Aug 22

Ruby’s ObjectSpace: Subclasses

One of the (imho) lesser used pieces of the Ruby language is ObjectSpace.  In this article I’ll show one of the things you can do with it — get all the subclasses of a class.

ObjectSpace is almost a red-headed stepchild.  In JRuby you can even turn it off.  However, it does have its uses.

ObjectSpace has the following methods (apart from those in Object):

ObjectSpace does allow you to take an object’s id and change it to a reference:

The each_object method allows one to step through all the objects in memory, performing an operation with each. This is how we’re going to get a list of subclasses:

The code steps through the objects in ObjectSpace and returns an array of either the direct descendents, that is, ones directly subclassed from our object, or the entire tree of children.  By default it returns all the children (and their children (and …)).

So we can do the following:

So why would we want to do this? Well, for one, it’s a good learning tool. For another, imagine a case where we don’t know all of the classes which exist in an application, however, we do know that a good number of them are subclasses of the mysterious class X. We could pass a message to all of them — telling them it’s time for dinner, perhaps, by asking X about his children. Then we message the children, letting them know it’s dinner time:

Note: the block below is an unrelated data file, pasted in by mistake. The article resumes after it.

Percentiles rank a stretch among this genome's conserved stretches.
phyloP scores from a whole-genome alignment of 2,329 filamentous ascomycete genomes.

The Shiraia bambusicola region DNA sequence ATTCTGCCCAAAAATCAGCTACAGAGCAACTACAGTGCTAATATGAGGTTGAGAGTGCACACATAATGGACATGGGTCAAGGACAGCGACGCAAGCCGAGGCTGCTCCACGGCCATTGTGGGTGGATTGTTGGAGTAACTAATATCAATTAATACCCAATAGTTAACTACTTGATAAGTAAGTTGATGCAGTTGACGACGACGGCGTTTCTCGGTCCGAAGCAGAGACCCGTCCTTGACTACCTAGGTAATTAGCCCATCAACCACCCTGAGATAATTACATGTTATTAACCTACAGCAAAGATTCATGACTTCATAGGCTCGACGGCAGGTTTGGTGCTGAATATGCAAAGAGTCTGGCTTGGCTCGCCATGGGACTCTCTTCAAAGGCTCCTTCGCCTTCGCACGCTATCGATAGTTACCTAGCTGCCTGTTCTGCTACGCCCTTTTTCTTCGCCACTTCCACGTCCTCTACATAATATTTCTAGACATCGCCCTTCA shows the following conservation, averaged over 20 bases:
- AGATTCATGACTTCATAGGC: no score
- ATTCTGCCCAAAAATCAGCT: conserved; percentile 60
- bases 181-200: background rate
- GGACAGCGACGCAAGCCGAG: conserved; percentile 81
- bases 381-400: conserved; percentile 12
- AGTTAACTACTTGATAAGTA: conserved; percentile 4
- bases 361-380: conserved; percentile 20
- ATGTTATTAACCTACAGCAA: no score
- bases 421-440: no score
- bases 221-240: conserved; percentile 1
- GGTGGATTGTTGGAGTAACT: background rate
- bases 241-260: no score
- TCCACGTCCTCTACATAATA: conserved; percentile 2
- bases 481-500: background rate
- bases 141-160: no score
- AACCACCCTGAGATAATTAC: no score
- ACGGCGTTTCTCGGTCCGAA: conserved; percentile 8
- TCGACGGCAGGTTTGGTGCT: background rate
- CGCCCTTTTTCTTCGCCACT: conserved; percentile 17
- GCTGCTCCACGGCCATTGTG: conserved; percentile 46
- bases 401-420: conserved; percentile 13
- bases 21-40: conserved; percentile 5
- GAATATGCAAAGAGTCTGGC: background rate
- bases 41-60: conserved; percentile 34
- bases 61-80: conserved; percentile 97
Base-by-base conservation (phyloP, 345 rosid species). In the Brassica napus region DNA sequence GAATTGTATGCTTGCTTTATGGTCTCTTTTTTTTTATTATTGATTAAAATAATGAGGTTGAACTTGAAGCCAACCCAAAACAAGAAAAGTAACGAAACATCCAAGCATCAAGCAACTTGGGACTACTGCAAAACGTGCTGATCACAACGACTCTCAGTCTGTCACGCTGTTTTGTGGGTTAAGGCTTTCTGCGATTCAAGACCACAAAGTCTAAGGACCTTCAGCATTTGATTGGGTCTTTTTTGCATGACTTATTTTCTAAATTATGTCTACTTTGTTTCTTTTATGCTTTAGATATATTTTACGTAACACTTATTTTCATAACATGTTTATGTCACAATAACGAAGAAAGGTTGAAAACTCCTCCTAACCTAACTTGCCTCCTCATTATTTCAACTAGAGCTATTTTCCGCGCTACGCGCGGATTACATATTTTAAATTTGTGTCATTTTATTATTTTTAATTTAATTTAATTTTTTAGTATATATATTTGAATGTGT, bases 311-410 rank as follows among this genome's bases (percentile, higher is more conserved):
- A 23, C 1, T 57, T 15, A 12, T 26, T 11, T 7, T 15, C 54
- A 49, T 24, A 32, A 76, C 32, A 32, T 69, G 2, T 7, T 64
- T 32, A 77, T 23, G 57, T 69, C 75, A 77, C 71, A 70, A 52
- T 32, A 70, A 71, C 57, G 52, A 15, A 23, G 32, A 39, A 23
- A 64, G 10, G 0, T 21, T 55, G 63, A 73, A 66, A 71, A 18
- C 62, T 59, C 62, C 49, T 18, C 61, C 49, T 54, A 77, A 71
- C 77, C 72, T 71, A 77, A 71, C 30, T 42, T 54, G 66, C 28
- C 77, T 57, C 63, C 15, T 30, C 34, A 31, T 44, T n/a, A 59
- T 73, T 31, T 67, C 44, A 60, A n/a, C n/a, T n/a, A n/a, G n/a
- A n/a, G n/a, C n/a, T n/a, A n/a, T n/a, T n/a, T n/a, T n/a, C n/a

Ok, so that last bit was contrived and I’m tuning into _why (not quite there, it’s still a bit static around the edges).

Anyone else have any uses for ObjectSpace?


2 pings

  1. Pit Capitain

    Hi Matt, if you search the ruby-talk archives you’ll find other, more efficient implementations for the direct == false case.

  2. Tomte

    Hi there,

    I found your code very helpful for my work. I’m working on a modular tool and I want to create one instance of all classes that are subclasses of another class. Since I don’t know of the existence of all those classes (I would need a configuration file or something like that, where each single one is specified), I searched exactly for the solution you provided here :). It works very well!!!

    Thanks for the good work 🙂

  3. Matt Williams

    I’m glad I was able to help!

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